Peace of Constance
The agreement confirmed the 1177 Treaty of Venice. The cities in the Kingdom of Italy retained several regalia of local jurisdiction over their territories, and had the freedom to elect their own councils and to enact their own legislation, as well as to keep their Lombard League alliance. Yet their consuls had to take the oath of fealty to the Holy Roman Emperor and receive the investiture from him, Imperial judges had the prerogative to judge appeals and some districts in Italy were placed under direct Imperial administration.
The cities stopped fulfilling their obligations during the long struggle for the Imperial crown that followed the death of Frederick's son Emperor Henry VI in 1197, and the Peace of Constance was at the centre of the new conflict fought between the so-called second Lombard League and Emperor Frederick II between 1226 and 1250. It was celebrated for the rest of the Middle Ages and beyond as the only Imperial recognition of the autonomy of a large group of Italian cities.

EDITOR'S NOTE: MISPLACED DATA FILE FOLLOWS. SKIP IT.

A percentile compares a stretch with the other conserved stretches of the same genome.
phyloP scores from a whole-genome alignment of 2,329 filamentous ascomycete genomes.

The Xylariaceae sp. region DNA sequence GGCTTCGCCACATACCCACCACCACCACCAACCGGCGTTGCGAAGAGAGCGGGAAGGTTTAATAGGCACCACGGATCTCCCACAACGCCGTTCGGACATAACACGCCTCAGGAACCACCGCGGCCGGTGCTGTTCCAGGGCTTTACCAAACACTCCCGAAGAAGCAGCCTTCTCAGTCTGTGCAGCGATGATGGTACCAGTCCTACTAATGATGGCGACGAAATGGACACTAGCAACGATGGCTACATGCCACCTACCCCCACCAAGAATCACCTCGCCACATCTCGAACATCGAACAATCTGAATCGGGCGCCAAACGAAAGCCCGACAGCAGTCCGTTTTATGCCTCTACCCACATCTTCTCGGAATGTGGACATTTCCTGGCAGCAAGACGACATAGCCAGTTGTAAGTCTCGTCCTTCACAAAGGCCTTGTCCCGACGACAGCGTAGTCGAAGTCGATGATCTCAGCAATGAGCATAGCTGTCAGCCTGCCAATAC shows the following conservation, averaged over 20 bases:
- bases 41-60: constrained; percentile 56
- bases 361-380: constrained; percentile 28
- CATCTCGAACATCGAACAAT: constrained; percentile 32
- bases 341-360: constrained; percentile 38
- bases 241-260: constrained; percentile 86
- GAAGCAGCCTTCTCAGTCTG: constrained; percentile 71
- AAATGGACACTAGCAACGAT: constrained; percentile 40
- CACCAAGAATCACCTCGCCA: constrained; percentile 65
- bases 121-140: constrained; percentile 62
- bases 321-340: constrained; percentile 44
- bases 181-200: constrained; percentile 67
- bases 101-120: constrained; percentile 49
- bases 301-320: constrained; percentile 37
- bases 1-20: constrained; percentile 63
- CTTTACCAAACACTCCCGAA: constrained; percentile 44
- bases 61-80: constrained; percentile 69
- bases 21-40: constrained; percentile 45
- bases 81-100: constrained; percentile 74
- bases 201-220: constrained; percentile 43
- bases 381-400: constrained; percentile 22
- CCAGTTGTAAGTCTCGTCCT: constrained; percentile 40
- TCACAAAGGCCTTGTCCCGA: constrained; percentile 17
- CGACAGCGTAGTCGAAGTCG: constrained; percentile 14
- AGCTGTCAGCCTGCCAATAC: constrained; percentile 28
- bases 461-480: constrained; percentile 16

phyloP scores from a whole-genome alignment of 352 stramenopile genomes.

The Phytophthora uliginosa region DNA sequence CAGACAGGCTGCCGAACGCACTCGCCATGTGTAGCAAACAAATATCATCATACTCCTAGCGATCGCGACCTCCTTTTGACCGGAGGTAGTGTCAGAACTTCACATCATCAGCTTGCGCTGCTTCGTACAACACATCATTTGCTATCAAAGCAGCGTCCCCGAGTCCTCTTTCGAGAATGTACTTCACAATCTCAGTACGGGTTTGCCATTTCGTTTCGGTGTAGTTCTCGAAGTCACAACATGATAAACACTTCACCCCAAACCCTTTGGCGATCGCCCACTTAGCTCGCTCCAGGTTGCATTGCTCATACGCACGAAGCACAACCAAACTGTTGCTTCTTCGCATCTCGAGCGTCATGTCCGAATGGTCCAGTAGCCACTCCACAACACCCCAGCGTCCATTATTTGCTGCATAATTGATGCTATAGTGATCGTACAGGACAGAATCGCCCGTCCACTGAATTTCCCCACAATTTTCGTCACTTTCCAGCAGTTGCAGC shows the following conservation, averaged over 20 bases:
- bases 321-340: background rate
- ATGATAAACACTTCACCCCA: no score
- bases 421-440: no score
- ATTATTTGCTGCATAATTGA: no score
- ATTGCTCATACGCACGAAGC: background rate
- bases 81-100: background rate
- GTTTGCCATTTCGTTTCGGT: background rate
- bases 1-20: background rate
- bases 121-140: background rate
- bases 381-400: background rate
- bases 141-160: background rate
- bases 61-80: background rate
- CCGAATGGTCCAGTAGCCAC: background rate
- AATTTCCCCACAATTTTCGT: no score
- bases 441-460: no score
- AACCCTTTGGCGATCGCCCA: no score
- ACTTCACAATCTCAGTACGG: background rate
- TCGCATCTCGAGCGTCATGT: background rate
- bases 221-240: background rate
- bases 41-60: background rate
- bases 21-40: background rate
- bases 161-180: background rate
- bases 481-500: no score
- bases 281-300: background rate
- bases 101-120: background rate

- Or "Second Treaty of Constance." The first was made in 1153.
- G. Raccagni. 'Il diritto pubblico, la pace di costanza e i <<libri iurium>> dei comuni lombardi', in D. Quaglioni- G. Dilcher (eds), in Gli inizi del diritto pubblico, 2, da Federico I a Federico II (Bologna-Berlin, 2008) 309-40. 
- G. Raccagni. 'The teaching of rhetoric and the Magna Carta of the Lombard cities: the Peace of Constance, the Empire and the Papacy in the works of Guido Faba and his leading contemporary colleagues', Journal of Medieval History, 39 (2013), 61-79. 
- Norwich, John Julius. The Kingdom in the Sun 1130-1194. Longmans: London, 1970.